And it was all due to an ad for a flower planter.
In August 1997, Nashat Cassim was just five-years-old when he arrived in Toronto from Sri Lanka with his parents and sister.
The family settled in Regent Park and Cassim remembers it was a strange and scary time.
“At the time it was a little intimidating; it wasn’t always the safest place to live. I know my parents were feeling pretty overwhelmed.”
Just before he started at his new school in his new country, two junior kindergarten teachers from Sprucecourt Public School, located right where Regent Park meets Cabbagetown, paid a visit to his house.
Along with school supplies, they brought encouragement, advice and support, which continued through the school year.
After about a year and a half, the family moved out of downtown, eventually buying a home in Markham, north of the city.
Cassim would go on to high school, then university and is now doing his residency in pediatric dentistry at the University of Toronto. He works at the Hospital for Sick Children, Mount Sinai Hospital and does outreach work in his old Regent Park neighbourhood.
He founded an after-school program there called Junior Smiles to teach kids about oral health. He has taught at dental schools abroad and hopes to eventually become a professor.
‘I remember him so well’
Earlier this month, Cassim’s mother asked him to post the flower planter she wanted to sell on Facebook Marketplace.
Someone named Karen Ayotte responded, but she was in The Beach neighbourhood in Toronto and could not go to Markham to pick it up. For Cassim, the name sounded familiar, so he clicked on her profile.
“My teacher’s name was Ms. Ayotte and I look at the school she worked at and now the gears are turning in my head.”
So Cassim messaged her back asking if she taught senior kindergarten back in the 1990s and when she said yes, he sent her a picture of them both along with another teacher, Ms. Gibson.
“I remember him so well,” said Ayotte, who taught for 32 years at Spruce Court Public School and is the longest-serving teacher the school has had.
“He was a quiet child quite liked by his classmates, eager to learn, a little bit shy,” she said.
“But he had a lot of support from his parents,” Ayotte recalled, adding she and another teacher used to do home visits and introduce themselves to families and let them know what to expect in September.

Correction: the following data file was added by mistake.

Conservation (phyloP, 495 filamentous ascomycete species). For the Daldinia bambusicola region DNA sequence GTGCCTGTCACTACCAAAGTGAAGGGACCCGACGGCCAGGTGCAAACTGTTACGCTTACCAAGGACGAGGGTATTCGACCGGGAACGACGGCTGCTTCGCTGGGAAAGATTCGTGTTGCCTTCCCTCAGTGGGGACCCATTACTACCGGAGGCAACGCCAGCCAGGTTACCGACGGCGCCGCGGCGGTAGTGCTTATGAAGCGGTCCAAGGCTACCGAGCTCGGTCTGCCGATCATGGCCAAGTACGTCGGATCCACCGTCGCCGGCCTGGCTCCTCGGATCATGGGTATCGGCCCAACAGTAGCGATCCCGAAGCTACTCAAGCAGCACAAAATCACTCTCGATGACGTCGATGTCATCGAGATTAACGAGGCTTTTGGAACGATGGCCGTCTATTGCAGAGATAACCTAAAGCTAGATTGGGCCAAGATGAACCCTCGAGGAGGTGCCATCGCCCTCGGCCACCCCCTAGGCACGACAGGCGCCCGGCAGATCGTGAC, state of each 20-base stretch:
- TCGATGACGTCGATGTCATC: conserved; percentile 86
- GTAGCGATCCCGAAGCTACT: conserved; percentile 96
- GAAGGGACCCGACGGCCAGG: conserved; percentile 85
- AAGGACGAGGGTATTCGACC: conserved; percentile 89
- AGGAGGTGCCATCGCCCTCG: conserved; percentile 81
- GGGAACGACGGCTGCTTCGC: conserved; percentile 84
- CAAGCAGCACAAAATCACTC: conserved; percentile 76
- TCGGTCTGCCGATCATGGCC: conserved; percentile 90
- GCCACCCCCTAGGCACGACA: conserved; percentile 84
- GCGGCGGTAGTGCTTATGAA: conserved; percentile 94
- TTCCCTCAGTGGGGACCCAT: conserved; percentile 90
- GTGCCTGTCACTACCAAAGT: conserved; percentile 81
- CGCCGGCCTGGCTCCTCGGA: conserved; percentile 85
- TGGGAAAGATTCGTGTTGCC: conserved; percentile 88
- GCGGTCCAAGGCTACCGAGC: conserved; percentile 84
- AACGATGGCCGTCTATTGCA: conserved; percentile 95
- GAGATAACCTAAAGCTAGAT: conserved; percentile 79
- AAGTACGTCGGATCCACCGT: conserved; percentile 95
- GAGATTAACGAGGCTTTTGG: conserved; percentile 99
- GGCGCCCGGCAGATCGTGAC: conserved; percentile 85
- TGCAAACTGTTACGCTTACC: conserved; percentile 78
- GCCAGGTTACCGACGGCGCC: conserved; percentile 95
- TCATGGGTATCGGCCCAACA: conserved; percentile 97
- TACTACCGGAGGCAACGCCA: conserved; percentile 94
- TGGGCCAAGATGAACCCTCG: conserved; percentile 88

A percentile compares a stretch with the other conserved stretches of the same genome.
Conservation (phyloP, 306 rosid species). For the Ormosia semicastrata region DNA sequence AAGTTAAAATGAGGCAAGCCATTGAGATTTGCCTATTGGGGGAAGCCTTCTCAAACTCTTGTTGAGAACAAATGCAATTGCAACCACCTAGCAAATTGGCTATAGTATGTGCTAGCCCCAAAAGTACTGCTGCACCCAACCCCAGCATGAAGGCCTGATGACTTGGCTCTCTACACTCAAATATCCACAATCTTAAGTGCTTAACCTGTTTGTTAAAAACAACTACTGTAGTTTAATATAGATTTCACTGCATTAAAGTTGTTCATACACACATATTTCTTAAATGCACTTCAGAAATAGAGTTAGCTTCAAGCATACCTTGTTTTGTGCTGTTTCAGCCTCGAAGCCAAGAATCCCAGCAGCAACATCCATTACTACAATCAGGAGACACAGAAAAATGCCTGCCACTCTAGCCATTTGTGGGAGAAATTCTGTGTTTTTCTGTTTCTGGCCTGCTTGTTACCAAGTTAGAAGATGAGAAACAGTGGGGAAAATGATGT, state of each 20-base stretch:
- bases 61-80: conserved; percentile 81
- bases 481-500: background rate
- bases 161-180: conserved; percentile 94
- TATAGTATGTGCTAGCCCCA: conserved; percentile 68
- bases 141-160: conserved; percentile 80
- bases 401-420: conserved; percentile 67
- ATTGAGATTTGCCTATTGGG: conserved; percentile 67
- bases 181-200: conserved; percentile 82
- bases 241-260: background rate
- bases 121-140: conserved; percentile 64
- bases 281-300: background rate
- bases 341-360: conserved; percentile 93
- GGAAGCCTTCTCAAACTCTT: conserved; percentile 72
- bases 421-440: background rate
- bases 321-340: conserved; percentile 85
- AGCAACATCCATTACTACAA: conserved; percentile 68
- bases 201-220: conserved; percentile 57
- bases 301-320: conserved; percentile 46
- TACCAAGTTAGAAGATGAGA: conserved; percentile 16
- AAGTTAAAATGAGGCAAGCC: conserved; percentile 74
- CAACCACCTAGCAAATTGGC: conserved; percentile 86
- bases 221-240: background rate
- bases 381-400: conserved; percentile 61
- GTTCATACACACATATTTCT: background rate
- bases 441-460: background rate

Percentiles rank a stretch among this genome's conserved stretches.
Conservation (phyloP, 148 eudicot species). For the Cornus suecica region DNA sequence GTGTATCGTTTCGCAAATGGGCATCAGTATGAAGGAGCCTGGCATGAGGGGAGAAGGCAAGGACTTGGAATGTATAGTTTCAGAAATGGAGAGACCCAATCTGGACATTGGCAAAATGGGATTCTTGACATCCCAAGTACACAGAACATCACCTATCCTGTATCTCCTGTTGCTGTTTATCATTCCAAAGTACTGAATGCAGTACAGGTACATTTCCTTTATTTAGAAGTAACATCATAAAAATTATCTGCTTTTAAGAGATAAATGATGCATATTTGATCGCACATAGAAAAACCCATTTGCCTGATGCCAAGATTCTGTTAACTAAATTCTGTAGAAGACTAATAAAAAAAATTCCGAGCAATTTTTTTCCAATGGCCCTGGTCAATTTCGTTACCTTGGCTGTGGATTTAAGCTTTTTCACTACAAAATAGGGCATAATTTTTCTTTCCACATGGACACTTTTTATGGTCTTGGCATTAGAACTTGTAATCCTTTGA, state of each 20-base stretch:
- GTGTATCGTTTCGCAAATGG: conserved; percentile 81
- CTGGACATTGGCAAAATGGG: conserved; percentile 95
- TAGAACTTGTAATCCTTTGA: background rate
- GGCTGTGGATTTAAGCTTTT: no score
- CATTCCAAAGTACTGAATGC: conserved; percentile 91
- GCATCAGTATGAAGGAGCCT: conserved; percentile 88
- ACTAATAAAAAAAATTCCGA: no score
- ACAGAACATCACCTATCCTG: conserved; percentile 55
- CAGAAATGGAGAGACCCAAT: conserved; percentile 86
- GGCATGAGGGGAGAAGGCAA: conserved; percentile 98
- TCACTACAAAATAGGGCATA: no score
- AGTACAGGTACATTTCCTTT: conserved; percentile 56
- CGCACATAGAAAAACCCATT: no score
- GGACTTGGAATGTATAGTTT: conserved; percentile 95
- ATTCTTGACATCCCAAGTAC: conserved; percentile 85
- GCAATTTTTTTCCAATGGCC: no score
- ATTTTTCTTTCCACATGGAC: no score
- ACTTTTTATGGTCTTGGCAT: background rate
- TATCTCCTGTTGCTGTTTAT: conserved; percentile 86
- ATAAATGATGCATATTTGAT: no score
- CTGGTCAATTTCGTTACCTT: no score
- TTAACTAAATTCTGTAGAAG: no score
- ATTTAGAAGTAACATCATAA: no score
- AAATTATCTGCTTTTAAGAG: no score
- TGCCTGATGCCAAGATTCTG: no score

Ayotte, 64, is still working for the Toronto District School Board as a site administrator in its International Language program.
“I find the newcomers coming to this country take education very seriously.”
She was happy to reconnect with Cassim and the two arranged a time and place to meet. He brought her the flower stand, which he gave to her for free, along with a long thank you note and a Tim Horton’s gift card.
“How it happened is so surprising to say the least,” Ayotte said. “I was a little overwhelmed. And to hear how successful he is did my heart a lot of good.”
‘They had such an impact on me’
Cassim thinks his success is at least partly due to Ayotte and Ms. Gibson, the other teacher who visited him that day so long ago.
“I think that value of education and that passion for education traces back to me having such a good experience,” he said, adding he often wished he could thank these two warm and encouraging educators.
“I always kind of wondered about those two teachers because they had such an impact on me, but back then social media was non-existent,” said Cassim.
“I didn’t even know teachers had first names. I didn’t even know teachers didn’t live at school. The idea of contacting teachers was not really in my head back then, but as I grew older I always remembered those teachers and thought of them fondly.”
Cassim also tracked down Ms. Gibson, who had moved up to Uxbridge, Ont.
All three plan to get together as soon as it’s safe amid the COVID-19 pandemic.
“I don’t know if I’d be where I am today without them giving me that foundation,” said Cassim.
“It’s a good reminder of what an impact a good teacher can have.”